1403. Treatment approaches for relapsing Clostridium difficile infection (RCDI) among Infectious Disease Physicians
Session: Poster Abstract Session: Clostridium difficile
Saturday, October 5, 2013
Room: The Moscone Center: Poster Hall C
Posters
  • C diff ID Week 2013.pdf (657.8 kB)
  • Background: Clostridium difficile infection (CDI) continues to increase in incidence and severity, and was the most common nosocomial infection in the U.S. in 2010. Most cases of CDI respond to a standard course of antibiotics, but recurrent C. difficile infections (RCDI) are increasingly common.

    Methods: An electronic survey was conducted among members of the Emerging Infections Network (EIN) in October 2012. Respondents were asked to answer specific questions about their treatment approaches toward patients with CDI, including fecal microbiota transplantation (FMT).

    Results: The overall response rate was 621/1,212 (51%). The vast majority of respondents had cared for small to moderate numbers of patients with CDI over the prior 6 months, and reported relapse rates were consistent with published data. Preferred treatment regimens for RCDI showed significant variance from recommendations published in national guidelines. Eighty percent (424/527) of the respondents would consider FMT for patients with RCDI, and 107 of 149 respondents (72%) had actually treated one or more patients with FMT during the preceding year. However, significant barriers to institutional adoption of FMT remain for many respondents, despite very good success rates with its use.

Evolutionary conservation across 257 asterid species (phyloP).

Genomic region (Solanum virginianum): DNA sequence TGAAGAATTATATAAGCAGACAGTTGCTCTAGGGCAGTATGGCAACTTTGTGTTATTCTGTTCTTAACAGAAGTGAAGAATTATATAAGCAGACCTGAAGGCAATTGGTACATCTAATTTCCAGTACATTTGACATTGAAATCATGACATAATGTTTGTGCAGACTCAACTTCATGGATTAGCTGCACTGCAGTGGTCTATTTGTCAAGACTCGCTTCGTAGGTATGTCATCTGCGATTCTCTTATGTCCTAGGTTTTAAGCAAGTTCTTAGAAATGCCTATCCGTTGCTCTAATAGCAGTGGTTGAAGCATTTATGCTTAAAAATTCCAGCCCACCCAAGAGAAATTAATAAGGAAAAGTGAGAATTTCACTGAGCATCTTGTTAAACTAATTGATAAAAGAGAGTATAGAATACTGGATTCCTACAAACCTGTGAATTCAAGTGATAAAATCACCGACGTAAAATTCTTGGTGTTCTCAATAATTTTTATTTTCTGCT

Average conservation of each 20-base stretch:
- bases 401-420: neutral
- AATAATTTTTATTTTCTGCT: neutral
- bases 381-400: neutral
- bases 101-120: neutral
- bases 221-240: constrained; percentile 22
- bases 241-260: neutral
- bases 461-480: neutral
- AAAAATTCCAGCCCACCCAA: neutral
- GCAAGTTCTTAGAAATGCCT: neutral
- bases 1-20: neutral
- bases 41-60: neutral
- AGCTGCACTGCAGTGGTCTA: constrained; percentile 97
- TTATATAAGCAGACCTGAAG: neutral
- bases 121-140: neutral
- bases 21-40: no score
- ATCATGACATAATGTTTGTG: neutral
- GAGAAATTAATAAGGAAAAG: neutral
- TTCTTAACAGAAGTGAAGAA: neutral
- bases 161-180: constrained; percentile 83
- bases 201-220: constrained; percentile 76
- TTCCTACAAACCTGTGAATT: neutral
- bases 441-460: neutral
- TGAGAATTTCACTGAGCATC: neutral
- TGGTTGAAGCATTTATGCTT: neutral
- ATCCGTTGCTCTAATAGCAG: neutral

Conclusion: Physicians who regularly care for patients with CDI use a variety of treatment approaches for treating severe or recurrent CDI cases. The results of our survey demonstrates that FMT is utilized by a growing number of infectious disease providers as an effective and safe treatment alternative for patients with multiple recurrences of Clostridium difficile infection.

    Judy A Streit, MD, Division of Infectious Diseases, Department of Internal Medicine, University of Iowa Carver College of Medicine, Iowa City, IA

    Disclosures:

    J. A. Streit, None

    Findings in the abstracts are embargoed until 12:01 a.m. PST, Oct. 2nd with the exception of research findings presented at the IDWeek press conferences.